Narratives/Story telling skills can be in either spoken or written form
For young children, around 2-3 years their narrative skills level usually allows them to be able to:
Label objects and actions
Talk in the present tense about what’s happening in the here & now, although stories may not be in a sequential order
For children, around 4-5 years their developing narrative skills level usually allows them to be able to:
Talk about a simple sequences of events
Start to link events – and realise that one event will have an affect on another
Develop understanding of story sequencing … that is, that narratives have a beginning, a middle and an end
For children, around 8-9 years their developing narrative skills level usually allows them to be able to:
Give a narrative with a developed plot and fairly complex structure
Begin to understand character’s feelings and point of view
Understand how the ending relates to the beginning and middle of the story
Children with weak narrative skills may experience difficulties with:
- developing social relationships
- accessing the full curriculum
- reading for meaning and inference
- general language skills and vocabulary
- more complex grammar
- spelling and punctuation
Playing sequencing games and teaching question words will help to develop your child’s narrative skills.
Even with very young children, playing ‘Cause and Effect’ games will help them develop an understanding the one event will lead to another. ‘Pop up’ toys are great for this.
As children get a little older and their vocabulary range widens, early stories will help children’s narrative understanding and help to develop more complex cause and effect understanding (eg Lift the flap books).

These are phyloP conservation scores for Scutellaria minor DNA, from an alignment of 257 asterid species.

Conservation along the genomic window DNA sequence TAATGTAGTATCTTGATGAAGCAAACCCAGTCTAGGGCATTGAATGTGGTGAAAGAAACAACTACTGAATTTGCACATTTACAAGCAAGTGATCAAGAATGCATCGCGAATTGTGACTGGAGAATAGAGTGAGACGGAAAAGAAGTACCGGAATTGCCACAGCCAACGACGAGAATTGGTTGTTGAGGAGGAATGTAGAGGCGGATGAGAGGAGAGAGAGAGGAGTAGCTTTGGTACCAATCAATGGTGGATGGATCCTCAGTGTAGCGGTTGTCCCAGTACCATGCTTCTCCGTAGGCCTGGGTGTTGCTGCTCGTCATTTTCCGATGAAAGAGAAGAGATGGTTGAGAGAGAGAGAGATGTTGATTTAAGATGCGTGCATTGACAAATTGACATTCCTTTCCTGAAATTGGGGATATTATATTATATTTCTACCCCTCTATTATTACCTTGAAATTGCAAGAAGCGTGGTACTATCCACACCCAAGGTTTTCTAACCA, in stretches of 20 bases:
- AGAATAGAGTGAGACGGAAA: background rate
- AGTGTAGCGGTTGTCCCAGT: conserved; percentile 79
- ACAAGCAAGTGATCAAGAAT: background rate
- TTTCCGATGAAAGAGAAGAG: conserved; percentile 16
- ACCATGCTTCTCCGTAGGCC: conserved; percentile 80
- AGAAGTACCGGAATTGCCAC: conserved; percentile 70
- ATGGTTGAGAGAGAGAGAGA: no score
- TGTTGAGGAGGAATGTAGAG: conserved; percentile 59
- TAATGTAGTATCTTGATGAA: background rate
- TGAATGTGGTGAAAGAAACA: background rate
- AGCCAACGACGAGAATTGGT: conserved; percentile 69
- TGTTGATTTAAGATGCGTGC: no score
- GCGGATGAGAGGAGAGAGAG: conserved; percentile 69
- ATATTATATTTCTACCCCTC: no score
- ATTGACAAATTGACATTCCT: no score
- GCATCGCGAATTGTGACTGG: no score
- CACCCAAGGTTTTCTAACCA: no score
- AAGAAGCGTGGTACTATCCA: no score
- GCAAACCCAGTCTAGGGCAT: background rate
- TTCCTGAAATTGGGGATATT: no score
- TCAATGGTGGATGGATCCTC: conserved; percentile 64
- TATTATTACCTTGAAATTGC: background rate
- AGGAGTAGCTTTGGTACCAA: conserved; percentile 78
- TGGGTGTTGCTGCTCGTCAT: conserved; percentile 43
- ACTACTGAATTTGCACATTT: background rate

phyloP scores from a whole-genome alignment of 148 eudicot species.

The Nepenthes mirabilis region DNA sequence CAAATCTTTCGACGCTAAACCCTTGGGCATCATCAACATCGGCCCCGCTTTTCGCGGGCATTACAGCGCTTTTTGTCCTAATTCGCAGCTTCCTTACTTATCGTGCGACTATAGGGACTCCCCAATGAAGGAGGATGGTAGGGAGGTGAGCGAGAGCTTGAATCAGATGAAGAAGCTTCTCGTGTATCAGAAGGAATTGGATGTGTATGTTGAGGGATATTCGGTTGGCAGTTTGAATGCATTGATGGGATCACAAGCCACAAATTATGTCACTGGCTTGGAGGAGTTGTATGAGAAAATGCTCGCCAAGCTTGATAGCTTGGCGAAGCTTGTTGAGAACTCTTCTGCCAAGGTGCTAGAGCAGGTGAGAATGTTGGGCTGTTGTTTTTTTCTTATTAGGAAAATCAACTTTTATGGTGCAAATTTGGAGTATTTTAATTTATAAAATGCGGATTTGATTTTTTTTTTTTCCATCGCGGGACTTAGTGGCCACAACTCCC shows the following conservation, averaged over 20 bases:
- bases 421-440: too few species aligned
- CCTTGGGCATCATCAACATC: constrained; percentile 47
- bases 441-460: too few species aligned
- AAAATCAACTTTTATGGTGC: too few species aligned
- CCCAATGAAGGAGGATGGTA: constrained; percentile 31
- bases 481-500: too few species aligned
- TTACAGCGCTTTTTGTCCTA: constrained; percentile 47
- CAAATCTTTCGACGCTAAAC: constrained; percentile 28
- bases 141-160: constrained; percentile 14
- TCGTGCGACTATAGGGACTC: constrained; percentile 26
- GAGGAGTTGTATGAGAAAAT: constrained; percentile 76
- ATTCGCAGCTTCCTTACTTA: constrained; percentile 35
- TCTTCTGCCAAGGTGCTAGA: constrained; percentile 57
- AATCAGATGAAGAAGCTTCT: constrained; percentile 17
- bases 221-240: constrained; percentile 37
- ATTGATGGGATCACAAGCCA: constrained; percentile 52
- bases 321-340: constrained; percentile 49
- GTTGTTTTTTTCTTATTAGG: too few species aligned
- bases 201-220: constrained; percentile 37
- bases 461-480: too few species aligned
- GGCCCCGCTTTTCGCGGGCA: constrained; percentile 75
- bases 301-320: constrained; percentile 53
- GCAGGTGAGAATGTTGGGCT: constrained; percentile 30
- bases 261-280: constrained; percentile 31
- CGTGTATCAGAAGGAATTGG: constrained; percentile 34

In our Sprites class (12 months+) our younger members will be benefitting from early picture labeling games and our older members will be using the picture cards to benefit from early narrative cause and effect games.
At around 2+ yrs children begin to understand that sequences of effects have order to them …. so for example, night follows day and that there’s certain things we do in the daytime and certain things at nighttime.
In our Sprinters class (2 - 3 yrs) we will be playing with specially created picture cards to help children sort activities in to sequences … such as starting with a full glass of drink and finishing with an empty glass.
As children are heading towards the pre-school age, they are, with support, able to recognise and order 3 picture card sequences that have a beginning, middle and end.
To help children’s narrative skills continue to develop in to school, it’s good to talk about, make up and play with stories working out the 4 Wh’s (who? where? when? what?)
Who …. Who is the story about? (eg; character)
Where …Where does the story take place? (eg; setting)
When … When does it happen ? (eg: time of day / period)
What … What is the story about? (eg; what happens in the story)
You can start teaching narrative structure early … as young as 2 years of age!